👋 Welcome to this issue of RM-RF, where you get to hear about crazy dev war stories from inspiring tech leaders.
This week I interviewed Jeremy De Groodt, co-founder and CTO at Keyrock. Keyrock is a crypto market maker and liquidity provider, counting big exchanges such as Binance as customers. With several €M worth of assets managed by Keyrock, Jeremy is the perfect fit for a first encounter with a CTO with dev war stories.
🕰 For how long have you been working on Keyrock?
We started Keyrock in December 2017 and I’ve led the tech part ever since. I started the team with 2 interns and we managed to raise funds based on the prototype developed back then.
🏉 How big is your team today?
We’re now 40 in the team, of which 17 devs and 10 financial traders looking after the markets. The rest of the team is also composed of quants, folks with PhDs in maths and physics - skills that are key to propel our activity of algorithmic trading.
It’s really important to be able to count on this team as any screwup can have significant financial impact 💸. We manage several millions of euros in our order books at anytime, and it’s a nightmare if the process around them fails.
🛠 Describe your tech stack in a nutshell?
We’re organized in 3 teams that reflect our stack:
The infrastructure team takes care of devops, tooling and a lot of data engineering (e.g. for monitoring and back-testing). We ingest a humongous amount of data from real-time price monitoring of crypto exchanges, and this causes significant challenges. To give you a sense of the magnitude of our data streams: we’re in direct contact with AWS regarding Kinesis data streaming as we constantly hit their max capacity.
The tech operations team mainly handles deployments which are still mostly manual given their criticality. We do a lot of progressive / canary deployments, one market at a time. These folks are like super-devops that also handle ticketing from within the team, e.g. if the quants suspect that something is wrong with our systems, the tech ops folks will look into it directly.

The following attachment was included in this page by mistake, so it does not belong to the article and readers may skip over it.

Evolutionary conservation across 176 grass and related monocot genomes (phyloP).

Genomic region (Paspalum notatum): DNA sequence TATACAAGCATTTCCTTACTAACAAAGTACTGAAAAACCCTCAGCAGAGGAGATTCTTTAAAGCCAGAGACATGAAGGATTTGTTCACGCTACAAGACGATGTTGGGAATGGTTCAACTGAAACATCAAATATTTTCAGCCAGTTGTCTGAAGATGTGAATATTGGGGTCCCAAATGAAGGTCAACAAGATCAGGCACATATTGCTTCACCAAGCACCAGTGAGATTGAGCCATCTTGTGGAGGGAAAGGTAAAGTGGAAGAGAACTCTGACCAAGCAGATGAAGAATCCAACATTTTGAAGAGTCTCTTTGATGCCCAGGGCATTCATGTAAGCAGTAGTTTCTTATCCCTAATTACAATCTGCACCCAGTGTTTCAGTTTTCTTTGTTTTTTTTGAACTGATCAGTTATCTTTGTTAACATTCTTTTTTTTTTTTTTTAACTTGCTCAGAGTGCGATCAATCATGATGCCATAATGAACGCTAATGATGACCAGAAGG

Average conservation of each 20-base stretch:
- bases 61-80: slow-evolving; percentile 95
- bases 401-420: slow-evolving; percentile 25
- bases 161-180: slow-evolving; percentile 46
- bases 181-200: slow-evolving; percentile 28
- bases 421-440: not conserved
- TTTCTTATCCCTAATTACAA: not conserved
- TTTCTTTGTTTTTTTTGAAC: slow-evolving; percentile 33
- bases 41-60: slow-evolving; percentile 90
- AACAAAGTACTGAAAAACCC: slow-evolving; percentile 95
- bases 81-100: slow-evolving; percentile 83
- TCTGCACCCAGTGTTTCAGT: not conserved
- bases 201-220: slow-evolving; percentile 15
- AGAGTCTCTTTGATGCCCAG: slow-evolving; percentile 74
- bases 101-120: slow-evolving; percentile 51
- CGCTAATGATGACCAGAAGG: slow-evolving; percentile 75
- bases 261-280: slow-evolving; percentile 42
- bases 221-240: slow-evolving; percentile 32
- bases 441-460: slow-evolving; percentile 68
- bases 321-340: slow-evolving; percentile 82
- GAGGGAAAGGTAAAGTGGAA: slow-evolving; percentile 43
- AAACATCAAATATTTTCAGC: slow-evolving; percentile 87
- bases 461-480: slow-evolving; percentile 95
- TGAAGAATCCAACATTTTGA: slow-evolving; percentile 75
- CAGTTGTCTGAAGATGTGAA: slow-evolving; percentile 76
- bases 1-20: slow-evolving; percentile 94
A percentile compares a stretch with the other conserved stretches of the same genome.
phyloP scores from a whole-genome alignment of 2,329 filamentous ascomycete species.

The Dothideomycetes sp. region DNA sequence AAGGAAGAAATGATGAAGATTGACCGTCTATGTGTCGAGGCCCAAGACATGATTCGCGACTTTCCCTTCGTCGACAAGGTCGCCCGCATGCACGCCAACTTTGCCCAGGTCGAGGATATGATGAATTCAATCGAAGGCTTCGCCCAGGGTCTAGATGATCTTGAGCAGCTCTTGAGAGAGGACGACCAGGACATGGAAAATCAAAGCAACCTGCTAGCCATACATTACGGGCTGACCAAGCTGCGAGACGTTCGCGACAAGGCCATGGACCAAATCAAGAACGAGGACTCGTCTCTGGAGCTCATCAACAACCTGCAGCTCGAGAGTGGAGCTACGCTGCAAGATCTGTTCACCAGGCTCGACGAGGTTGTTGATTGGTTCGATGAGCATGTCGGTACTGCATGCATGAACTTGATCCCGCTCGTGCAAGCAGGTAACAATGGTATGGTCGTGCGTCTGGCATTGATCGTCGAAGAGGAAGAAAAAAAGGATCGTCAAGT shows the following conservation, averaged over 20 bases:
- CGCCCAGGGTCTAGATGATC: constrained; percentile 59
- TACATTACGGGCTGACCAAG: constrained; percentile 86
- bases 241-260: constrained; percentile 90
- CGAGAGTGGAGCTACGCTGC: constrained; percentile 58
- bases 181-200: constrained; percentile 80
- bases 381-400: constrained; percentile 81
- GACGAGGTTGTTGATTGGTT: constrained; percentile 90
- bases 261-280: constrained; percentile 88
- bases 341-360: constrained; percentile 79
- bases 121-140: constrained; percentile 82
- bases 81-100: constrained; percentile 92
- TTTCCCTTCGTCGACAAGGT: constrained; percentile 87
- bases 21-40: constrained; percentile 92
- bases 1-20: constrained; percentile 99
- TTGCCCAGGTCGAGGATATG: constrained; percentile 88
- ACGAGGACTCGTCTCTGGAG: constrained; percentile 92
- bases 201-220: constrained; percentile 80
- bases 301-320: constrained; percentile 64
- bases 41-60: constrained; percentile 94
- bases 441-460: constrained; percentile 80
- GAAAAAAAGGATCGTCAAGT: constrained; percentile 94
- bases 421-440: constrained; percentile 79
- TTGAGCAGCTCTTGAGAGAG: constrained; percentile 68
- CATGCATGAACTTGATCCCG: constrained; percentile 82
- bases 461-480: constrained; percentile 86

The algo team is the biggest one and organized in two parts: one dedicated to financial decision-making (powered by Rust), and one dedicated to maintaining connectivity with the exchanges (powered by Node). We’re integrated with 90 exchanges which all have different APIs and do not maintain SLAs… making it sometimes hard to differentiate between issues coming from bad data from exchanges or from bad financial decisions. As such, a faulty websocket with them can cost us a lot of money.
Apart from that, our architecture is being consolidated to a dozen microservices, so that we reduce inter-services communication latency (which is literally worth money in high-frequency trading). In that same philosophy, we prefer using gRPC/Protobuf for speed rather than JSON.
😱 What is the most stressful tech situation you ever faced?
By the end of 2020, our financial performance started to deteriorate. We could not find any obvious reason for this trend, nor financial nor technical. At some point just before XMas break, it got so bad that we were actually losing more money every day, with everyone freaking out about it.
We had to make a bold move, and we did: we cancelled everyone’s holidays, had people come back to the office, and tasked the whole company on finding the cause of that issue. People were a bit pissed but very committed too because the pressure was real.
We ultimately tracked down the bug after several days, on the morning of XMas 🎁 ! It turns out that we were receiving outdated data from some exchanges (up to 30s old), which led us to make bad financial decisions. This was a stark reminder never to take external APIs performance for granted. Since then, we’ve timestamped their data like mad and have been applying penalties on outdated input in our algos. Being fully data-driven as we are also requires to go meta and measure the quality of your data 🔍.
⭐ Are you hiring any developers these days?
We’re looking for Rust developers as well as full-stack JS devs to improve our tooling and connectivity with exchanges.
We’re also looking for a TechOps person: a superdev / analyst with a Swiss knife mentality to help running our tech operations.
❤️ Finally, some learnings about yourself as a tech leader?
As a CTO, I’ve always struggled to find the right balance between my love for coding and the need to step back and maintain a strategic vision.
It has greatly helped to recruit very talented people on some fronts (infra, algos). They fully own the code and ensure I do not fall into the rabbit holes of the details. My role with them becomes that of challenging decisions at high level and pushing the company strategy.
Nevertheless I still like to code and try to commit on our codebase once in a while (without becoming a bottleneck for other devs 🤭). And I still do some side-projects on my Raspberry Pi!
Thanks a ton to Jeremy for this interview 🙏. I’ve had the pleasure of collaborating with him on several occasions (even a full-night Blockchain Hackaton) - he’s a super inspiring tech leader, so do not hesitate to reach out to join his team. See you in our next of issue of RM-RF with Sandro Munda from Forest Admin.